Mutual Funds
CII Media Releases
PM’s Insurance Schemes Have Given Hints for Rapid Growth to the Insurance Industry: T S Vijayan IRDA
Aug 21, 2015

~ Easy to understand and easily claimed products the need of the hour ~

“The insurance schemes launched by the Prime Ministers created the kind of growth in months what has taken the insurance industry years. There is a hint in it as to what the industry needs to do to create growth and appropriate value,” said Mr. T S Vijayan, Chairman, Insurance Regulatory & Development Authority of India at the 17th edition of CII’s flagship Insurance Summit. The theme for this year was ‘Building Growth, Building Value’.

Explaining this, Mr. Vijayan said, “The trick is to make appropriate schemes easy for customers to understand and if the need arises, to claim it. The purpose of the industry is to cover risk and ride on platforms already created. The Prime Minister’s products did this by responding to the ecosystem available. The industry needs to do the same.”

Value is determined by how the money that a customer is paying, is apportioned to cover distribution cost, capital cost, processing cost etc. and how much of it goes to balance premium for the purpose it is paid. The proper appropriation of the proportions for all stake holders will ultimately determine value for everyone. At IRDA disruption is not our aim. We want to bring about gradual changes to give value to all stake holders.”

Asking the companies to expand the market he said, “There is enough money. Companies should work to aggressively expand the market. If they are reluctant to do that, we might need to look at alternate ways. Because India needs insurance, people need insurance.” Highlighting the PM’s insurance schemes he said that audiences respond to simple schemes where they can clearly know the conditions, what they are paying and how they can claim it. The ecosystem created by the PM’s schemes will enable the insurance companies to increase the vital matrix of Sum at Risk as a percentage of GDP which currently is around 70% whereas in developed countries like Japan, this ratio is as high as 350%.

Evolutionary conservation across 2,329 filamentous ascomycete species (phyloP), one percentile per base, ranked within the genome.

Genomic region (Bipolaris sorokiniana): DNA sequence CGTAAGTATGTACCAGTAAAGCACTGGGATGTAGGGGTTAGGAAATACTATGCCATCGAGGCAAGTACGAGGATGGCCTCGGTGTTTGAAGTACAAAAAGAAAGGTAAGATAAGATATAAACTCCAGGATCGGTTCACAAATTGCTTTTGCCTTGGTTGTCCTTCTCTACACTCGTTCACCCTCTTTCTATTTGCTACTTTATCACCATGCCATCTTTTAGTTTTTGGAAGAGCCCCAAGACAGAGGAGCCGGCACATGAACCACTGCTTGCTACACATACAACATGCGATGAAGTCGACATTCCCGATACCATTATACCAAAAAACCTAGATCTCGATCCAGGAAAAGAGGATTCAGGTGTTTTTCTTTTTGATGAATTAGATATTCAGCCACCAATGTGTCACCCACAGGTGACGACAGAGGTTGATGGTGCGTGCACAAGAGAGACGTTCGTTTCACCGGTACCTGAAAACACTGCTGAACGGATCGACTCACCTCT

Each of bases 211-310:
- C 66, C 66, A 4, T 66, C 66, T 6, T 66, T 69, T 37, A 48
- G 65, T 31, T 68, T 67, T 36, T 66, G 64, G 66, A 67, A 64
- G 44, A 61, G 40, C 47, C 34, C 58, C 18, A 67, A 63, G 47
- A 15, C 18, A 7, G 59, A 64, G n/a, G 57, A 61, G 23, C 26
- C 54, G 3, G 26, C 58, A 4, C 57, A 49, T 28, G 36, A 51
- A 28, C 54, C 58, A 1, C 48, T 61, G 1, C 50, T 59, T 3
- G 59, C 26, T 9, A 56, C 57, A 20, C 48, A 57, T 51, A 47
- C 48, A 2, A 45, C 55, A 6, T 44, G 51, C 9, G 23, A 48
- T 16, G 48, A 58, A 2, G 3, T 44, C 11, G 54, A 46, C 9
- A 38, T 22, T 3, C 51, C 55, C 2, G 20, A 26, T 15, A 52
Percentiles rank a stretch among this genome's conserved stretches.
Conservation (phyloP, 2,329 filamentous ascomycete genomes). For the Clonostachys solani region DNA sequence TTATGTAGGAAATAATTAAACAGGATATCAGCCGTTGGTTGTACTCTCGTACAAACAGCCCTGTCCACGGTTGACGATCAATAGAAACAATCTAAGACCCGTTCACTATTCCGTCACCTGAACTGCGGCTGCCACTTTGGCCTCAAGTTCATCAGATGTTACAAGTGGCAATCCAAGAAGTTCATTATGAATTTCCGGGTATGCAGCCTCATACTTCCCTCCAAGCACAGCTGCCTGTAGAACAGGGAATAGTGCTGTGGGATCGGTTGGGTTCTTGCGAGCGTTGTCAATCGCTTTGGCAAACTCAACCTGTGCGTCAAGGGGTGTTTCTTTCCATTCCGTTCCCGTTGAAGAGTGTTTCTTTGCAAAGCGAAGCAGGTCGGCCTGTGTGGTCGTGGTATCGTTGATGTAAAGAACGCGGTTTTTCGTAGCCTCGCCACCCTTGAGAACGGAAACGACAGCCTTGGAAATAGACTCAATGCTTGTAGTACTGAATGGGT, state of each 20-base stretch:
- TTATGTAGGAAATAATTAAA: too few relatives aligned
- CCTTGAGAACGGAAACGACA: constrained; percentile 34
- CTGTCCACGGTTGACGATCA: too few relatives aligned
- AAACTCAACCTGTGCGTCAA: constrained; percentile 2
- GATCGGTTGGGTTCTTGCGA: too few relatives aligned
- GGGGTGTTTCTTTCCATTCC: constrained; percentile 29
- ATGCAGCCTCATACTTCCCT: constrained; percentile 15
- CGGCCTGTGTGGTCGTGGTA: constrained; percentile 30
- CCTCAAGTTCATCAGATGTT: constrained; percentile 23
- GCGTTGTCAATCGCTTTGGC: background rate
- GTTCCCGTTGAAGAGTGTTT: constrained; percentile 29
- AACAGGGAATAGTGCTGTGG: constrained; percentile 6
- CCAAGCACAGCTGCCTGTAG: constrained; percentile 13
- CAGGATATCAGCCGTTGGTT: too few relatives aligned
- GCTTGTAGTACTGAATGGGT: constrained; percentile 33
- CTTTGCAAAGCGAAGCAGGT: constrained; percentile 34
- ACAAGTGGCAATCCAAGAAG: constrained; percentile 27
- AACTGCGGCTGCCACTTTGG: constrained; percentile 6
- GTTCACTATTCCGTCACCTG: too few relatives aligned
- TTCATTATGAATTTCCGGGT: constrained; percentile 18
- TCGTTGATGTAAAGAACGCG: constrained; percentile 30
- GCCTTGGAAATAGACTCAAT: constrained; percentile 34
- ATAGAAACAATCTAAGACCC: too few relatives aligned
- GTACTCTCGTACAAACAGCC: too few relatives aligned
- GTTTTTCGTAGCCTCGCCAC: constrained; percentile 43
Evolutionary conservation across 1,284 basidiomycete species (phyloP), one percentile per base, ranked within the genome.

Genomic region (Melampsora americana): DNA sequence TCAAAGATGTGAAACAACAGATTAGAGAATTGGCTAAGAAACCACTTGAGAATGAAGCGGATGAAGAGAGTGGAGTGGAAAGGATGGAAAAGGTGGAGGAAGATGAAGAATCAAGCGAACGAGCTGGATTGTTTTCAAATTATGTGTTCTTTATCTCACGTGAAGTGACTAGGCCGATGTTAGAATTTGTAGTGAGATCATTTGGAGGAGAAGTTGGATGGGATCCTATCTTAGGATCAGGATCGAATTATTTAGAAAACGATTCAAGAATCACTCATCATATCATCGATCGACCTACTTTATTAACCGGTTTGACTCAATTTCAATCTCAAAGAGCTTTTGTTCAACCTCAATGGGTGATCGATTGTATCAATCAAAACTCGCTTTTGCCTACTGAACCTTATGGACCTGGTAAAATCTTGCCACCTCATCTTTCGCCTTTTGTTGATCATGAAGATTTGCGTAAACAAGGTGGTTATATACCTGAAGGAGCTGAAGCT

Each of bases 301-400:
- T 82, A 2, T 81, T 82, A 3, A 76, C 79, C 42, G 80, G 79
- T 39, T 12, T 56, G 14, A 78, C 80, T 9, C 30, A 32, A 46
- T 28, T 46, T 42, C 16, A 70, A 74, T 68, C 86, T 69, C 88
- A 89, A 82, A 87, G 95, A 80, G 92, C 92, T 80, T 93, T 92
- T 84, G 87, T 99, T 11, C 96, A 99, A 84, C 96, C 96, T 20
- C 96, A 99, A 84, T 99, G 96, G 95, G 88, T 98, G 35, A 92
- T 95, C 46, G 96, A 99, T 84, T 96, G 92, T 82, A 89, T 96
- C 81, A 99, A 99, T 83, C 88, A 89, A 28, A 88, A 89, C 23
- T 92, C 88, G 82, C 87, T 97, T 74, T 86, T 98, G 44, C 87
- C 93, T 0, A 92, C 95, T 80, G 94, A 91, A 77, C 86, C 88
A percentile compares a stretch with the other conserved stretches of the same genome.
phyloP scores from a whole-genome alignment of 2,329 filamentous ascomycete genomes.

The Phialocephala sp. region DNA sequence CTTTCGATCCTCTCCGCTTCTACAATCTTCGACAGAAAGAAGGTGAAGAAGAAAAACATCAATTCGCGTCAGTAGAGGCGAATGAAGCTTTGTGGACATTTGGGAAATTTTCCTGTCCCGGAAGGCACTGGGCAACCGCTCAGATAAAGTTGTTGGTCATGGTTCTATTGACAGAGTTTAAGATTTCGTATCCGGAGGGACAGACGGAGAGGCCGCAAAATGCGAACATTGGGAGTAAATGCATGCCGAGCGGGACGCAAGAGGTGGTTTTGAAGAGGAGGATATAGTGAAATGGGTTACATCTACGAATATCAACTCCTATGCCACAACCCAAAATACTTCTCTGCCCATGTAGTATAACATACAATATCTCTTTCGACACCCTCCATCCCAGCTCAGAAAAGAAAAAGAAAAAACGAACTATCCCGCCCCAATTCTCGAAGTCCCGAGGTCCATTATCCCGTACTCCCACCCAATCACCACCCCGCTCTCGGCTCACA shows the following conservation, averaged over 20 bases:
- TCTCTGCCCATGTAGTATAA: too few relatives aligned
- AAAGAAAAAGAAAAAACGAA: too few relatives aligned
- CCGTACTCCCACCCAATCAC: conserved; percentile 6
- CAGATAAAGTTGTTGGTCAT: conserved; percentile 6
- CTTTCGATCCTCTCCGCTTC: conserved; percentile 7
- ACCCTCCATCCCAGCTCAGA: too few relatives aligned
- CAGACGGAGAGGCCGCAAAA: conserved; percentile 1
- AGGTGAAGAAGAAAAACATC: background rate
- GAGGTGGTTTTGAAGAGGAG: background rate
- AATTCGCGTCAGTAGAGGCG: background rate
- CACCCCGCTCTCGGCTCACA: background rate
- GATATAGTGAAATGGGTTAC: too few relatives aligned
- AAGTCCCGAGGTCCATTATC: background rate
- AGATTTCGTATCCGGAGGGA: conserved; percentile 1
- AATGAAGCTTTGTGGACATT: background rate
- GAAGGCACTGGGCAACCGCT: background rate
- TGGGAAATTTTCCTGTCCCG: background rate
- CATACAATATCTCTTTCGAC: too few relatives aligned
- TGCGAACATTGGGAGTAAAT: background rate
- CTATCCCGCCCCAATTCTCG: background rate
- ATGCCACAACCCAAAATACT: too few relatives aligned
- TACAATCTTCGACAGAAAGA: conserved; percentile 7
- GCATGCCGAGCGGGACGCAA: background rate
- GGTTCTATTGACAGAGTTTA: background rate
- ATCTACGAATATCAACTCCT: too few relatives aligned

He added, “Ecosystem is changing and the regulator is here to support the entire process till claim-clearance. We cannot remain immune to the changing ecosystem, changing time, and cannot talk about the past because what is available now was not available in the past.”

The IRDAI Chairman said that he believes that distribution cost is not maximum load on Insurance companies. The load is created by low volume of business given the fixed cost incurred in building the distribution. Volume is the key to all profitability problems in insurance. He hoped that adoption new technology, easily understandable products, easy to claim and unambiguous products, will help them do this.  

Mr S K Roy, Chariman, Life Insurance Cooperation of India, giving numbers, explained how the industry reached a peak in 2010 but has tapered down since. “In March 2002, the number of individual agents associated with life insurance were 8,26,000 which reached a peak of 29,00,000 in 2010 and is now 21,88,000. This is not the cause, but effect of low growth.”

He added, “We can’t plan for building growth or building value. We have to plan for growth and value creation together at the same time. Maybe in the past we did not see both together. We grew but maybe some stake holders felt that they did not experience value proposition that they were looking forward to. Perhaps this is one of the reasons that we experienced a slump.”

A CII-Ernst & Young report on the theme of the Summt: “Building Growth, Building Value” was released by Mr. T S Vijayan. The report traces the change in the trajectory of demand for insurance in India, the regulatory environment and  points out what the industry needs to do to improve growth and value for all the stakeholders concerned.

Earlier in the morning, Mr Sanjiv Bajaj, Summit Chairman & Chairman, National Committee on Insurance & Pensions, CII, laid the foundation for the Summit when he said, “The market has expanded and given each one of us more than enough room to prosper. Solvency is far in excess of minimum regulatory requirements. We made some mistakes and the slowdown of the economy hit us hard but the regulator stepped in and the life insurance sector responded by realigning well. The onus is clearly on the industry to realise its full potential in the coming years.”

He acknowledged the sound performance of Public Sector Insurance companies both in Life and Non-Life sector as since privatization, these companies have shown consistent growth. As per Mr Bajaj, the market today is truly competitive both for Public and Private players.

He added, “From channel centric, products need to become customer centric. For the lower segments of society we need to make special products. Non-life products need to meet multiple needs of the consumers while more low cost health products are needed. All this needs simplification of product, simplification of buying and minimising paperwork for the consumer.” `

As per Mr Bajaj, for different stakeholders, value has a different connotation. For customers value is what he gets in future for the needs insured. For distributors value comes from long term sustainable and renewal business, while for shareholders value emerges from reasonable Return on Investment. Value for Regulator is created when an enabling framework is created which will enhance financial inclusion and provide adequate coverage.

Mr Rajesh Sud, Summit Co-Chair & Co-Chairman, National Committee on Insurance & Pensions, CII said, “Context has changed. Where the industry was 5 years ago to where we are today is significantly different. That is what makes the future so exciting. Yet, product is always central to what we do. To get value, start with the end in mind and work backwards.” 

August 21, 2015

Email to a friend   Print
Journals and Newsletters